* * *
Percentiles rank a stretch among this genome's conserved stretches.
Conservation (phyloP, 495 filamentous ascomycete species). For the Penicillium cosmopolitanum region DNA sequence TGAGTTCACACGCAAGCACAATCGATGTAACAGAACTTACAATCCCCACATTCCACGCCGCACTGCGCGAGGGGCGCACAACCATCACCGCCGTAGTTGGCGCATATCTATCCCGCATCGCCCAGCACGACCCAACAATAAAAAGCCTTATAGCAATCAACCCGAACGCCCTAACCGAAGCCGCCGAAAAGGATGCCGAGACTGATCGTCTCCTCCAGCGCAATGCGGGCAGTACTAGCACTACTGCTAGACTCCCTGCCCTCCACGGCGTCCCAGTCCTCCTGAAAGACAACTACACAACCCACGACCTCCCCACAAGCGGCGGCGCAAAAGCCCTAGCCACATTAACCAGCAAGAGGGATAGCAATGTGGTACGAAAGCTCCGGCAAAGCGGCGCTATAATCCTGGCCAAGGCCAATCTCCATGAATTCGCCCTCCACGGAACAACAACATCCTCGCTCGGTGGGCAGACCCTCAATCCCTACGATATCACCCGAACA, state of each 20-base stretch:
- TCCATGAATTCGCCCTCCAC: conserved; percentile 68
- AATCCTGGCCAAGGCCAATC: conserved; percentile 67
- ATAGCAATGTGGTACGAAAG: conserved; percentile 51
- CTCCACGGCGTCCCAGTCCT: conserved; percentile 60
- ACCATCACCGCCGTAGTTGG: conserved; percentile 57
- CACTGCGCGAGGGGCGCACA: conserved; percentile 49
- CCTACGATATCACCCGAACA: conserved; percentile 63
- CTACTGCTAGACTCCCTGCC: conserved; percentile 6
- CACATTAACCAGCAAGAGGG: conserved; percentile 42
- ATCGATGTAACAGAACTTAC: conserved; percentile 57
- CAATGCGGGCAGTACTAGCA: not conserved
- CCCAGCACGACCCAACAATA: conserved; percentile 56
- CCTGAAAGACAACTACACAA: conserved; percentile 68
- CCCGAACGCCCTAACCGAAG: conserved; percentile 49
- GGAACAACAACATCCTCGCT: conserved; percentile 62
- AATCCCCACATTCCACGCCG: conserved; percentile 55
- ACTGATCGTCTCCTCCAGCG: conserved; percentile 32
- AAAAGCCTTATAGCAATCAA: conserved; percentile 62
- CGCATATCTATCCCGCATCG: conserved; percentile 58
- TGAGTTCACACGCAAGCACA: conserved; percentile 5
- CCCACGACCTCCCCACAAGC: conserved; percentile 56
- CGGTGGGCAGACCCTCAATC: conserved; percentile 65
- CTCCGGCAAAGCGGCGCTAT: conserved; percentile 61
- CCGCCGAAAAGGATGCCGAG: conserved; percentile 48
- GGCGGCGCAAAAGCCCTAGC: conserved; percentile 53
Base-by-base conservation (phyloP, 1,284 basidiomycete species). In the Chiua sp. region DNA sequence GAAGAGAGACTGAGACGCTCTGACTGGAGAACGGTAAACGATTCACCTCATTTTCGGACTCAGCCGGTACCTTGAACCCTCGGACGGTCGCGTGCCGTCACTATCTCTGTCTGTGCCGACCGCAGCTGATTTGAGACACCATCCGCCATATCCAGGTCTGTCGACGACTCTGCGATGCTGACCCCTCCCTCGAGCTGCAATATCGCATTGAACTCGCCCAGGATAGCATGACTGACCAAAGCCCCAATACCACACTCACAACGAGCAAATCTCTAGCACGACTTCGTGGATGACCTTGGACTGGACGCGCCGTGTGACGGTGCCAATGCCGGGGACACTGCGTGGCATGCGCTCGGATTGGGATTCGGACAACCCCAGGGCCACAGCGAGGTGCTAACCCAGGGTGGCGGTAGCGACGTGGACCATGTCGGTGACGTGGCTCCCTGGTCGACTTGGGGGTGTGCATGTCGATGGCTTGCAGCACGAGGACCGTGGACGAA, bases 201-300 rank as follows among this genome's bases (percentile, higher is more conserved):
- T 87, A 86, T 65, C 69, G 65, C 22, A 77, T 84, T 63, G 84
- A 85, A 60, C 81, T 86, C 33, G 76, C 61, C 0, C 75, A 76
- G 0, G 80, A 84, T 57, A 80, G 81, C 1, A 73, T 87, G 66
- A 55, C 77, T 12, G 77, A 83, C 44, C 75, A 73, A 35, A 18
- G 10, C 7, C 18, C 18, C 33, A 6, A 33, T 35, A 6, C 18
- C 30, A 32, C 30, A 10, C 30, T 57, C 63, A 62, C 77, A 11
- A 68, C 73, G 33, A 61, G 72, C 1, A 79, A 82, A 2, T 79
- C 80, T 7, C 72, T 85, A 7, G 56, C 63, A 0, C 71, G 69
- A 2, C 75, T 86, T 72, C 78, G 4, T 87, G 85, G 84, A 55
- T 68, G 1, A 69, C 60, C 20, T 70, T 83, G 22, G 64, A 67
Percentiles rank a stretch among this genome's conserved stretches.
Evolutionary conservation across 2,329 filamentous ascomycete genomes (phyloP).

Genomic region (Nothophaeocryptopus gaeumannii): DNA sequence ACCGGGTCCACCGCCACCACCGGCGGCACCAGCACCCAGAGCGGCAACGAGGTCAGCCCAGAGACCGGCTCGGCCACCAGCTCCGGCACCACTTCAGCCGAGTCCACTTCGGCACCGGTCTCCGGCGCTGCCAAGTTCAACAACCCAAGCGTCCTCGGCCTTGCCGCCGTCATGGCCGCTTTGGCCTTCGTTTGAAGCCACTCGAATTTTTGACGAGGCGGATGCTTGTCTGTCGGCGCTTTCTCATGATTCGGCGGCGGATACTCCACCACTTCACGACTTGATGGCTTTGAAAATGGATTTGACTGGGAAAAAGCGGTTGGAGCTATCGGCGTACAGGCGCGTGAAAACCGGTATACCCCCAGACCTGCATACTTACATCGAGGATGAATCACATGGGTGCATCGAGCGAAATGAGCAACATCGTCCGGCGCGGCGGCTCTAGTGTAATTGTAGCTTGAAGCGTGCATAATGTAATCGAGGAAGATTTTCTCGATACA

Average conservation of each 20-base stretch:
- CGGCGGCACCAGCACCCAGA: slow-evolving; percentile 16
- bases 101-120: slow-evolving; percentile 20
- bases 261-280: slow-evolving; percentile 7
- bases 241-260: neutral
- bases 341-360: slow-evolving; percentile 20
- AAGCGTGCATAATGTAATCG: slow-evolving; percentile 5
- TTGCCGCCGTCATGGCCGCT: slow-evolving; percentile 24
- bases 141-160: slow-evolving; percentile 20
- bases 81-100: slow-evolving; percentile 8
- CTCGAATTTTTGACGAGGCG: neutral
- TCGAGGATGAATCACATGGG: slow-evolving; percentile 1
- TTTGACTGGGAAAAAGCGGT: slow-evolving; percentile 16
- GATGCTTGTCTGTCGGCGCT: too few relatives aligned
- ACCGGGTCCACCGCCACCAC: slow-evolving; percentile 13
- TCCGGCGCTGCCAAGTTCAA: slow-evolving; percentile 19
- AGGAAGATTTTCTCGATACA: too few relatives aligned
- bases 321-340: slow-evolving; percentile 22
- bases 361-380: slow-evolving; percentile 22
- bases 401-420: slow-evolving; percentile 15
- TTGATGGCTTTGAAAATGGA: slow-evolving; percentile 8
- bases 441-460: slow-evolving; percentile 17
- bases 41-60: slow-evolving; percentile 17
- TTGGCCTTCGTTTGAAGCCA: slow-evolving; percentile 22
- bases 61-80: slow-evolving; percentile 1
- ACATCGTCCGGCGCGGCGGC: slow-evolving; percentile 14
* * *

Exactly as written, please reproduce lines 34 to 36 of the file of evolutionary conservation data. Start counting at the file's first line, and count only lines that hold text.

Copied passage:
- C 30, A 32, C 30, A 10, C 30, T 57, C 63, A 62, C 77, A 11
- A 68, C 73, G 33, A 61, G 72, C 1, A 79, A 82, A 2, T 79
- C 80, T 7, C 72, T 85, A 7, G 56, C 63, A 0, C 71, G 69